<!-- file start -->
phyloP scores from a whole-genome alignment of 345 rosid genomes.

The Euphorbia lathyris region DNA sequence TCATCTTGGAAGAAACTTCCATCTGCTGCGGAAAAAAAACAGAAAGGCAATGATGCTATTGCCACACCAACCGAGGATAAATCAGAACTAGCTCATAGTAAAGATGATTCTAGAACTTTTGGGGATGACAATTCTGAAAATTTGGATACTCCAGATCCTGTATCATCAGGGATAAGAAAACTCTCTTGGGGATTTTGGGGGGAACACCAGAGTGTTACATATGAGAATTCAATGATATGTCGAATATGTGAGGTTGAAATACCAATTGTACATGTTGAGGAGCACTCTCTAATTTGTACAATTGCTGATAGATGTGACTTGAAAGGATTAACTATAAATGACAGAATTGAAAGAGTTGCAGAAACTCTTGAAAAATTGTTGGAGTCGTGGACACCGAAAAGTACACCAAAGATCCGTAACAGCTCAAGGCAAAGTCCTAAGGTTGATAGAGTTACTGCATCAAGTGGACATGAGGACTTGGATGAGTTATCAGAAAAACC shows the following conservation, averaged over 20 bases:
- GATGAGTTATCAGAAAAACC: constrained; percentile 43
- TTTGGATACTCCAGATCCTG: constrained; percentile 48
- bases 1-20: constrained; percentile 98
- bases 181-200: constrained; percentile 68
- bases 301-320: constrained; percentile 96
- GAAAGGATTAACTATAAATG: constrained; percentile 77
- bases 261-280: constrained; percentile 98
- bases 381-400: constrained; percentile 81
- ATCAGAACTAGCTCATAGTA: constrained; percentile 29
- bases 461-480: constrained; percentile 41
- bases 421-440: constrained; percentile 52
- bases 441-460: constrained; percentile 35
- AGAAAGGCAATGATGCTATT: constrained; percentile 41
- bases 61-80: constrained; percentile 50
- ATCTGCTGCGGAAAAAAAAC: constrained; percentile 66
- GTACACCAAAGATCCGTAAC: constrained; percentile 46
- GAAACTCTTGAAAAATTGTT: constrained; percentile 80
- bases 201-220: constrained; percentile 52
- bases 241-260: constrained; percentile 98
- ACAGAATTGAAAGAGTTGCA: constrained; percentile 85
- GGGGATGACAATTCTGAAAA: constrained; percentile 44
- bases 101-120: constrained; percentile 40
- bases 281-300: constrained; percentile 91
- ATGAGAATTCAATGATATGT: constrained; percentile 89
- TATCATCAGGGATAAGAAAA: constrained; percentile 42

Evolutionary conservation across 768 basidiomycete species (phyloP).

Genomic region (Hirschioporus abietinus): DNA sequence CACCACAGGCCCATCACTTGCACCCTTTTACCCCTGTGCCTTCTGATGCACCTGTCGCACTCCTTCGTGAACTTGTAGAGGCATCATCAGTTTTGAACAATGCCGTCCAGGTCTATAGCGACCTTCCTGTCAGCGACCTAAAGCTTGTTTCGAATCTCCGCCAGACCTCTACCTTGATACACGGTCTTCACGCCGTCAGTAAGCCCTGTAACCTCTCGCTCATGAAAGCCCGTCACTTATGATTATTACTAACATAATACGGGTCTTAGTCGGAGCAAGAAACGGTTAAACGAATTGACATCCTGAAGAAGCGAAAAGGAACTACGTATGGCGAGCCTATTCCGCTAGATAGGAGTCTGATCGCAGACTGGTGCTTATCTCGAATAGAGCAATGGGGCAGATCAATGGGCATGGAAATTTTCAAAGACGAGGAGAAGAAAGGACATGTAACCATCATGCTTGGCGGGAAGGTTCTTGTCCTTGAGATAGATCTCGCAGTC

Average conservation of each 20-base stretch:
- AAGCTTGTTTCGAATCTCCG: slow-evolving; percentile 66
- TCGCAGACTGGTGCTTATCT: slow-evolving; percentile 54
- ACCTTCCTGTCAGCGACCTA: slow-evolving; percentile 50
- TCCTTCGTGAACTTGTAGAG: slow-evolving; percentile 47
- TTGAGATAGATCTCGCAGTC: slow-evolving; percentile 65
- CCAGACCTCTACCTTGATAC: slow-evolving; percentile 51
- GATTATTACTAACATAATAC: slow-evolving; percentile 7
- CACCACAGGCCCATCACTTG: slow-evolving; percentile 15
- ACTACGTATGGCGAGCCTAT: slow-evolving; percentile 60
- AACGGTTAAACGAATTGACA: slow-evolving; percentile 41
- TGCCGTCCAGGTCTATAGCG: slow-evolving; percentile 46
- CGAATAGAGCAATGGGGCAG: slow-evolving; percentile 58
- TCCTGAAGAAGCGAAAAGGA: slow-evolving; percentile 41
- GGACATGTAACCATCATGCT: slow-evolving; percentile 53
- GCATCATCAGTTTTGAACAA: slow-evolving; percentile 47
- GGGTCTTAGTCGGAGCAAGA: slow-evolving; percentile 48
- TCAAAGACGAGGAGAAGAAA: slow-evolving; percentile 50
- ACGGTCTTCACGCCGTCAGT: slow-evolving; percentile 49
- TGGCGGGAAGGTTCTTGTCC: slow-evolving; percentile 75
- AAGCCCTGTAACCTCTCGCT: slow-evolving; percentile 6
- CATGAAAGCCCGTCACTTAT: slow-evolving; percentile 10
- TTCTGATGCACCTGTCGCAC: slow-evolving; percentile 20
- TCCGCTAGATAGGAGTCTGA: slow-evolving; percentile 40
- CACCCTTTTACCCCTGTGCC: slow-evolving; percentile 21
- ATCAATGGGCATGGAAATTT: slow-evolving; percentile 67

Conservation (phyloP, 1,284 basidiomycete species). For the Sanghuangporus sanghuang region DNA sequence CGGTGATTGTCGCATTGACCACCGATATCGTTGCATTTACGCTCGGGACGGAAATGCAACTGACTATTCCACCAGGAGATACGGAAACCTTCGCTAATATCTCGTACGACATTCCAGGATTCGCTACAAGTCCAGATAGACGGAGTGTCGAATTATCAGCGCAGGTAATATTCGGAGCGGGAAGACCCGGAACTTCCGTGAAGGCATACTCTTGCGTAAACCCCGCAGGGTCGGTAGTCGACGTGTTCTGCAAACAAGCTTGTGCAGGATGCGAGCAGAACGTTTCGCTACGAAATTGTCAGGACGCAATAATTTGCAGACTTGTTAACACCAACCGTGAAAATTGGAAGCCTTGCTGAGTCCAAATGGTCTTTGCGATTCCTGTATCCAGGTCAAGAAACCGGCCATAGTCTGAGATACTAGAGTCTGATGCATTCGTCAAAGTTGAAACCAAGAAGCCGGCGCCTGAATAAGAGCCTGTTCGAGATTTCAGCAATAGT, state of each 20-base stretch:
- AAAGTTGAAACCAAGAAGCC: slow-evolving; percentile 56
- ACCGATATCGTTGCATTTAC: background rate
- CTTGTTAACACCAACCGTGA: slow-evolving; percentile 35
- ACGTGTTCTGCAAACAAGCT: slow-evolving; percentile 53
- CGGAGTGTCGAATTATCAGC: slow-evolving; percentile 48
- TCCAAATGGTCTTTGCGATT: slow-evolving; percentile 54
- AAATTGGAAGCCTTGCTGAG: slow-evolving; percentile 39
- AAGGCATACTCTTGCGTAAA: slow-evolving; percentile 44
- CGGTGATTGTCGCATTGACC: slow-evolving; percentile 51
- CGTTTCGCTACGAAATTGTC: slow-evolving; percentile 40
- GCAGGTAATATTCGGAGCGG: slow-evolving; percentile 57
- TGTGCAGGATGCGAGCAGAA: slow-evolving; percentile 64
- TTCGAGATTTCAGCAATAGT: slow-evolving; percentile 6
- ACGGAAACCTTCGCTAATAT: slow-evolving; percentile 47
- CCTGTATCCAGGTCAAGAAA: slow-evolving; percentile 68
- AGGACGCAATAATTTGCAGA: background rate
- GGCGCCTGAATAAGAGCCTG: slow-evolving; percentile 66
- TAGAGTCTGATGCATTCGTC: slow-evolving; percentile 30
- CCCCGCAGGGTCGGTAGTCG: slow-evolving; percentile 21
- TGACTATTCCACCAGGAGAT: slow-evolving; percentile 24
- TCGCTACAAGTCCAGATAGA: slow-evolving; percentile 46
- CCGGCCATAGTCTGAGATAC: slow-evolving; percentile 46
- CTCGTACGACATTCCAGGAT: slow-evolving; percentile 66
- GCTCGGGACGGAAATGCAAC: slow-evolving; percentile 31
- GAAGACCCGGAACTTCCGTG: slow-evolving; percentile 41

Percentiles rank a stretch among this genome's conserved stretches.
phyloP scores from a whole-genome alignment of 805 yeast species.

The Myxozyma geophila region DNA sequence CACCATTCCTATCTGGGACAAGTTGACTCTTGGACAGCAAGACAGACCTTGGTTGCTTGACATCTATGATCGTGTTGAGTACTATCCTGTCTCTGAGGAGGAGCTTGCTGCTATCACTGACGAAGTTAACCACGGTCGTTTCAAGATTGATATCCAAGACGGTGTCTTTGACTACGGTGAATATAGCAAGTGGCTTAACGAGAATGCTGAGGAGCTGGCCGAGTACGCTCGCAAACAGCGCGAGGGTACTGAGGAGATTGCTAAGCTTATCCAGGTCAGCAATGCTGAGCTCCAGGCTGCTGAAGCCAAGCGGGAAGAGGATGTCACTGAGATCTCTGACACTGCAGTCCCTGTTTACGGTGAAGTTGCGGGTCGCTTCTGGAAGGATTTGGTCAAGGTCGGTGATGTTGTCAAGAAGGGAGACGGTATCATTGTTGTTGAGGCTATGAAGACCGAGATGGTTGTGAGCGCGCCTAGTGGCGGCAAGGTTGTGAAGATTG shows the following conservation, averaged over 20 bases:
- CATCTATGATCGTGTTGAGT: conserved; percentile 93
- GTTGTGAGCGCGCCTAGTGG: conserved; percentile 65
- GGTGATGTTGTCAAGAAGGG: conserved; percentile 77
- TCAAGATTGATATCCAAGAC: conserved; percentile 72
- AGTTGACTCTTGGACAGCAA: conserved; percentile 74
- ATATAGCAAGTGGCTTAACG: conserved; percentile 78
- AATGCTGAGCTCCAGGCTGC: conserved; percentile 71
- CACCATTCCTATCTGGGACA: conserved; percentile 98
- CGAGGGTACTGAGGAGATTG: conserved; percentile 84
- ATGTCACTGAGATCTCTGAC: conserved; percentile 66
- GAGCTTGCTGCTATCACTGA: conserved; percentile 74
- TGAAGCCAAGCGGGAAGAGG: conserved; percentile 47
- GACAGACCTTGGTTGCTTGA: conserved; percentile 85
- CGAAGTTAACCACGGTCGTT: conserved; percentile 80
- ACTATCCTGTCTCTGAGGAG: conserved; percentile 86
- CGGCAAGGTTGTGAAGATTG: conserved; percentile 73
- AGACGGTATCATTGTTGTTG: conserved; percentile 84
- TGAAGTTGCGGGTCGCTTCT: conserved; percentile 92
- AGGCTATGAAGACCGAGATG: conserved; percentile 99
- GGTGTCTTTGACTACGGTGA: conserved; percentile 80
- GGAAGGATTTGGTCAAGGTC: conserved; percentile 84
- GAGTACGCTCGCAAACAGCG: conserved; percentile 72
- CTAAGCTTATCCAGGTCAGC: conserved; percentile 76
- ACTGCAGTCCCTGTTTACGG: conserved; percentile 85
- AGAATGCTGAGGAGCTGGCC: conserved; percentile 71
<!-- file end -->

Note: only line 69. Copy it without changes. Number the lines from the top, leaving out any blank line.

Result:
- TTCGAGATTTCAGCAATAGT: slow-evolving; percentile 6